How do you know when your dog has an ear infection?
If your pet cat or dog is often scratching their ears, constantly shaking their head, tilting their head to the side, smelly ears, significant amount of secretions in the ears, decreased energy, red or warm ears, or acting as if their ears are uncomfortable, it might mean they have an ear infection. A trip to the vet will help determine the cause and proper treatment. Need a Pet Taxi? PetCloud Drivers can take unaccompanied Pets to any pre-booked Vet Appointments. Simply post a job.
What causes Pet Ear Infections?
There are several causes of ear discomfort and itchiness, and each has different medication to treat it. Your vet will be able to make an accurate diagnosis and prescribe the correct treatment. Once the infection is cured, there are some things you can do to prevent future infections and further damage to your pet’s ears.
Infections in cat and dog ears are usually caused by bacteria, yeast or ear mites. Less commonly, a build-up of wax, matted hair, dirt or debris can block the ear canal and keep it from draining properly. Infections can be in the internal or external ear canal. The inner ear infections in animals are more commonly caused by an infection spreading from the external part of the ear canal, rather than from a head cold as with humans. The shape of human ears has the result that outer ear infections in humans are much less common than in dogs and cats.
Your vet will inspect matter removed from your pet’s ear under a microscope to confirm their diagnosis. Ear mites often cause a build-up of dark matter that looks like coffee grounds in ear canal, while other infections may cause a lighter-colored discharge. All types of infection are generally accompanied by irritation and discomfort. There may also be an unpleasant odor.
After making their diagnosis, the vet will start by thoroughly cleaning your pet’s ears. Then your Vet will apply medication made to treat the specific type of infection, and send you home with more medication and instructions for its use.
How can I treat my dogs ear infection at home?
Matching an accurate diagnosis with appropriate treatment is something a vet is qualified to do, which is why home remedies are not advised for ear infections. Depending on the severity of the infection, it may take several weeks to be completely cured.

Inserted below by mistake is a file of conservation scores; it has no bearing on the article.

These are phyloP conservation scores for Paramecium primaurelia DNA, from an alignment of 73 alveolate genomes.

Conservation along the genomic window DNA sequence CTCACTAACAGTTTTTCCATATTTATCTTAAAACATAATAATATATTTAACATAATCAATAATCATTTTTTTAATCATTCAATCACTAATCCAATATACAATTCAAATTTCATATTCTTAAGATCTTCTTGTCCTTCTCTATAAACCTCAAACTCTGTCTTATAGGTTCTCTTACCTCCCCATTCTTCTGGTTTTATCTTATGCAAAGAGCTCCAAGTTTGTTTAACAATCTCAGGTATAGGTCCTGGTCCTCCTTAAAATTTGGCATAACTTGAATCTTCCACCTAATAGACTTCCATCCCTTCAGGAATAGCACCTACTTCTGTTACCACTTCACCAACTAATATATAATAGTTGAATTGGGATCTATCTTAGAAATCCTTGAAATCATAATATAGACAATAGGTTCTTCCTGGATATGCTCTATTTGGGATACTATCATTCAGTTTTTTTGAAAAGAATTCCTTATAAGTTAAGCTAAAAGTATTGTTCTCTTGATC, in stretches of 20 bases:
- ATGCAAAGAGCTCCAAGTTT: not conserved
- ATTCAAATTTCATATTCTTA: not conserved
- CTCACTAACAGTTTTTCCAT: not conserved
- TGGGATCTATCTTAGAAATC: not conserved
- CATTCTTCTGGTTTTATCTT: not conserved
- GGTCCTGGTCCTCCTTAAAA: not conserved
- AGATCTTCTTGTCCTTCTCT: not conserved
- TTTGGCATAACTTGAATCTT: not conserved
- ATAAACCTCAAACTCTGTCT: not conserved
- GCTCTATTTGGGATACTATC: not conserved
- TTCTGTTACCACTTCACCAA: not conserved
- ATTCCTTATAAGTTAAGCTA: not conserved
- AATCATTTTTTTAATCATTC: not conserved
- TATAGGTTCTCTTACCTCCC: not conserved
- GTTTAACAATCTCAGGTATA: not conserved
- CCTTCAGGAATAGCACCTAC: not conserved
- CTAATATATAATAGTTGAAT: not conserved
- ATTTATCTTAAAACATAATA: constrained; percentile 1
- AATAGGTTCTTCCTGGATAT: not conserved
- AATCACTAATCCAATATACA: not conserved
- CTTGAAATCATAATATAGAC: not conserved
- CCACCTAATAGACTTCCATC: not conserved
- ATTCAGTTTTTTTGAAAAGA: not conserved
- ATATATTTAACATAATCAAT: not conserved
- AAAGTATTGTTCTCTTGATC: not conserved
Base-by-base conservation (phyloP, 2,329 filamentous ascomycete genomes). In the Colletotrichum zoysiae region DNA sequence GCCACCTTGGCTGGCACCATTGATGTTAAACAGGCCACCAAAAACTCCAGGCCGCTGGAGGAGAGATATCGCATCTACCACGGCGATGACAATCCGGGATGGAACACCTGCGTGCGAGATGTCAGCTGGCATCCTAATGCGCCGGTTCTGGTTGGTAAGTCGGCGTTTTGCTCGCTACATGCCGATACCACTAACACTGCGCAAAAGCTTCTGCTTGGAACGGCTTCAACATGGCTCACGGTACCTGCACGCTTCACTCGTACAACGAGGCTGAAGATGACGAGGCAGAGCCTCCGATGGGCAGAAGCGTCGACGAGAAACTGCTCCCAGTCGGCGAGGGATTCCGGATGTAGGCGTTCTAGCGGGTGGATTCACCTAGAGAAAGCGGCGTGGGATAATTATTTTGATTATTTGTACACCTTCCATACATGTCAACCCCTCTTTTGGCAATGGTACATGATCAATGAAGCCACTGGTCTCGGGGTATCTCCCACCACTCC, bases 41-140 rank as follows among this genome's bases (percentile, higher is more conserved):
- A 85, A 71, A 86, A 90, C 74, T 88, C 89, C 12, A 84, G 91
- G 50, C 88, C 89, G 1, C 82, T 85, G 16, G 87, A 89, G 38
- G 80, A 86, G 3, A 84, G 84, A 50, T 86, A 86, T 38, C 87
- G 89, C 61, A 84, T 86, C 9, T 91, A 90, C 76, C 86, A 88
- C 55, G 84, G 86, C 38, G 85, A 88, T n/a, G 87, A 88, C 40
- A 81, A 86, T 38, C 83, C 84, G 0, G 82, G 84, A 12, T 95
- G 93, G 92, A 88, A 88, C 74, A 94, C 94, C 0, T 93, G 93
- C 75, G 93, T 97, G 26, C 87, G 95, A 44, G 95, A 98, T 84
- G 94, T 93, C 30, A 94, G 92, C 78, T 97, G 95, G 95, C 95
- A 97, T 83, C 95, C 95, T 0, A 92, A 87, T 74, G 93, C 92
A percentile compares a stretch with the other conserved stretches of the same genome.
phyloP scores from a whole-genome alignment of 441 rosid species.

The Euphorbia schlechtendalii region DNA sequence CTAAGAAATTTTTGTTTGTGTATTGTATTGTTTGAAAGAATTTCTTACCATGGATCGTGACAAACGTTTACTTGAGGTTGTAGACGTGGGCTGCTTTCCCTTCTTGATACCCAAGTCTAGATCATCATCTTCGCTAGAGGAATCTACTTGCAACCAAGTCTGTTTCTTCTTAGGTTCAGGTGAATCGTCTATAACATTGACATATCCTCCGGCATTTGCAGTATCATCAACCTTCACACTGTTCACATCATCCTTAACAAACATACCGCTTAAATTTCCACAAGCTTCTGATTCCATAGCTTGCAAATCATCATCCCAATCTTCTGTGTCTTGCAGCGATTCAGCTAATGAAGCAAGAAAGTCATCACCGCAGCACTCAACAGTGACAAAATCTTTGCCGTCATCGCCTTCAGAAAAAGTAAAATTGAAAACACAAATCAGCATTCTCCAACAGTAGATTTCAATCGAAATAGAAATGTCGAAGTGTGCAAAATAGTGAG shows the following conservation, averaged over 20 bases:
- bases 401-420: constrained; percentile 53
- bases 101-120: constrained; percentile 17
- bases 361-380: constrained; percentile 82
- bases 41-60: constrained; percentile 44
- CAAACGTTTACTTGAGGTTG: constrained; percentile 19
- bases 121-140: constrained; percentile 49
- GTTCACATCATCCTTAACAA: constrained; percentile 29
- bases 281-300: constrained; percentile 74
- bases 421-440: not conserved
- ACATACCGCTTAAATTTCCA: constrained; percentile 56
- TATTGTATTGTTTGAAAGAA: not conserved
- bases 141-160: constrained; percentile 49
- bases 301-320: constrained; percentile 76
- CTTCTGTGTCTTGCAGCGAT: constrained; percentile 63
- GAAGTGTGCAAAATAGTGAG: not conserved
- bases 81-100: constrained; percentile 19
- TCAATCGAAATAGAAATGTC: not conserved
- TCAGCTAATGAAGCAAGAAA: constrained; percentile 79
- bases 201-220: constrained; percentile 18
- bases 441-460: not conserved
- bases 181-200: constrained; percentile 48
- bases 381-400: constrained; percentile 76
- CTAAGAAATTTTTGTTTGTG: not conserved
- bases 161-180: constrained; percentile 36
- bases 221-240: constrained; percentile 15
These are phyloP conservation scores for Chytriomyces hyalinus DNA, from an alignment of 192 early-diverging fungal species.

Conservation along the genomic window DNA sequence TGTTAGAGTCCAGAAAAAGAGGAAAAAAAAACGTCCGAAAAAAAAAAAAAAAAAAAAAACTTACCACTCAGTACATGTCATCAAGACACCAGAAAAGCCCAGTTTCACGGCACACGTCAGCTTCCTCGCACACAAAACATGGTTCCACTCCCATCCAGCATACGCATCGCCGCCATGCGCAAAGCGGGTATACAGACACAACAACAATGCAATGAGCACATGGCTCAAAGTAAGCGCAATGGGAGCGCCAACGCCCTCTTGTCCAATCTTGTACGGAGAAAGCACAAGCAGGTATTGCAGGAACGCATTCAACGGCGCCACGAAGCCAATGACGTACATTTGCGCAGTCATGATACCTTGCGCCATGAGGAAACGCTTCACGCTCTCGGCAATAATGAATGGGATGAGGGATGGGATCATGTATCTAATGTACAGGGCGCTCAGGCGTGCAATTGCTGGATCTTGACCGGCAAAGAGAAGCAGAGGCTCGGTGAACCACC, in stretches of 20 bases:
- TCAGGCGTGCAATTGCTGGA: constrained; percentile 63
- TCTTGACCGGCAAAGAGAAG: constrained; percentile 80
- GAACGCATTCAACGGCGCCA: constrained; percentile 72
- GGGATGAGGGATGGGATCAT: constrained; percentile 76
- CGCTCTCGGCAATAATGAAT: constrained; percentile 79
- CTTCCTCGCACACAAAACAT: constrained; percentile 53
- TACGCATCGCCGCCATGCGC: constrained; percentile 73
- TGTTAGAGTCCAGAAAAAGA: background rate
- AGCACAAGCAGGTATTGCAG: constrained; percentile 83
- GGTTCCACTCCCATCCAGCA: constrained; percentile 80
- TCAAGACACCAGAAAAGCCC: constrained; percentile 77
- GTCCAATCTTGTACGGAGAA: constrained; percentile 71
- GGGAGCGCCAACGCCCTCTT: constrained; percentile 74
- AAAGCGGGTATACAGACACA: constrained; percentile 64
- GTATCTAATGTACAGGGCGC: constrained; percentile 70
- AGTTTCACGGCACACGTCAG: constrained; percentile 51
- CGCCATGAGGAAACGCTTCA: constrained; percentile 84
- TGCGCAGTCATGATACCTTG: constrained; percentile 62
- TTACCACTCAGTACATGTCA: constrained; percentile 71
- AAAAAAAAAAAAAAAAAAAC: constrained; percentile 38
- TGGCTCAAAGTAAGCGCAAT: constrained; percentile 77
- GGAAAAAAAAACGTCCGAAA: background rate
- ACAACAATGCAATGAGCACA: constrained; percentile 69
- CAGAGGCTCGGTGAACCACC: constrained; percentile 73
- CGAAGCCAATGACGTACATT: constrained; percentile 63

Different causes require different medication and also different follow-up actions:
- Ear mites are highly contagious. If one of your pets has ear mites, you should get all of your pets treated just in case. Also consider using a flea control product to help keep the mites from spreading to other parts of the body. Use a pet-safe insecticide on animal bedding and other places where the animal spends time.
- Damage to the ear can result when your pet scratches irritated skin, and it can lead to bacterial infections and even hearing loss if left untreated.
- Yeast infections and bacterial infections are often caused by the moist environment inside the ears, especially dog ears that flop over. Keeping the ears dry is important, and an acidic ear cleaning product will help prevent a yeast infection from taking hold. This is especially important if your dog likes to swim.
Why does my dog keep getting ear infections?
There are several steps you can take to prevent further outbreaks:
- Weekly cleaning of ears not only keeps ears clean and less likely to get infected, but gives the owner a chance to notice a problem before it becomes severe. The longer the pet has the infection before treatment is begun, the longer it will take to cure it, and more damage can occur to the ear as well. Ask your vet to recommend a pet ear cleaning product and to show you the proper way to clean your pet’s ears, so you are not doing more harm by injuring tender tissue or pushing wax and debris further into the ear canal.
- Proper grooming for pets that have long hair near and on their ears is also important. If your dog isn’t a regular visitor to a doggie barber, buy a pet grooming kit and clip hair close to the base of his ears to prevent its becoming matted.
- Investigate your boarding kennel to be sure they take measures to control the spread of mites to their clients.
If your pet continues to have ear infections after you’ve taken all of these preventative steps, an underlying problem like allergies or a thyroid problem could be causing it. Your vet can run further tests to identify an underlying cause and recommend treatment.
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